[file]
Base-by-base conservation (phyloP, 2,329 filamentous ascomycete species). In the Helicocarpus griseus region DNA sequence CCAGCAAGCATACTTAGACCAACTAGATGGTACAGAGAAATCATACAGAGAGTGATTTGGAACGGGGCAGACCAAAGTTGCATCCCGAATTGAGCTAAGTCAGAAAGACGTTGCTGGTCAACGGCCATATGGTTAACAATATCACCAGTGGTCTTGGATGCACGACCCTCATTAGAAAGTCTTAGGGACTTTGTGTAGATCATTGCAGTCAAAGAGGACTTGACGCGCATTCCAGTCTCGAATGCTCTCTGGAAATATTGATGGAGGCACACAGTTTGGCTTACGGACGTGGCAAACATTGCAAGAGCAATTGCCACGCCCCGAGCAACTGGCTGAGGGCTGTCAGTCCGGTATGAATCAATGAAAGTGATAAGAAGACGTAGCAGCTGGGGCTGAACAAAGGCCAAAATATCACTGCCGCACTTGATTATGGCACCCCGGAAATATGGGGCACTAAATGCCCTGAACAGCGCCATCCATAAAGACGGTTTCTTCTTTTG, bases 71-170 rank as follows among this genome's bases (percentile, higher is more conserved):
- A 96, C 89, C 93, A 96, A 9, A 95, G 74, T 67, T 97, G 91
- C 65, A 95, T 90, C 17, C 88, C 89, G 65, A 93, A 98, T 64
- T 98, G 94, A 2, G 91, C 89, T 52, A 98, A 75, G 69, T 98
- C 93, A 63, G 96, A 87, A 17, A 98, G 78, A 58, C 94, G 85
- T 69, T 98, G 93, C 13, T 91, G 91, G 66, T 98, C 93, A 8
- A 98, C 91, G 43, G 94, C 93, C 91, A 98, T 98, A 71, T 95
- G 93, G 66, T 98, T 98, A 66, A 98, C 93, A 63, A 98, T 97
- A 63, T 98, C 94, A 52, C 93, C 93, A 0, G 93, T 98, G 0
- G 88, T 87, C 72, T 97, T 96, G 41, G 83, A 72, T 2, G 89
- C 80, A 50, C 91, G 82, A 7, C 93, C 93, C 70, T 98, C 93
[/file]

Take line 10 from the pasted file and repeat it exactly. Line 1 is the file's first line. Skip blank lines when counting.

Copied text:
- G 88, T 87, C 72, T 97, T 96, G 41, G 83, A 72, T 2, G 89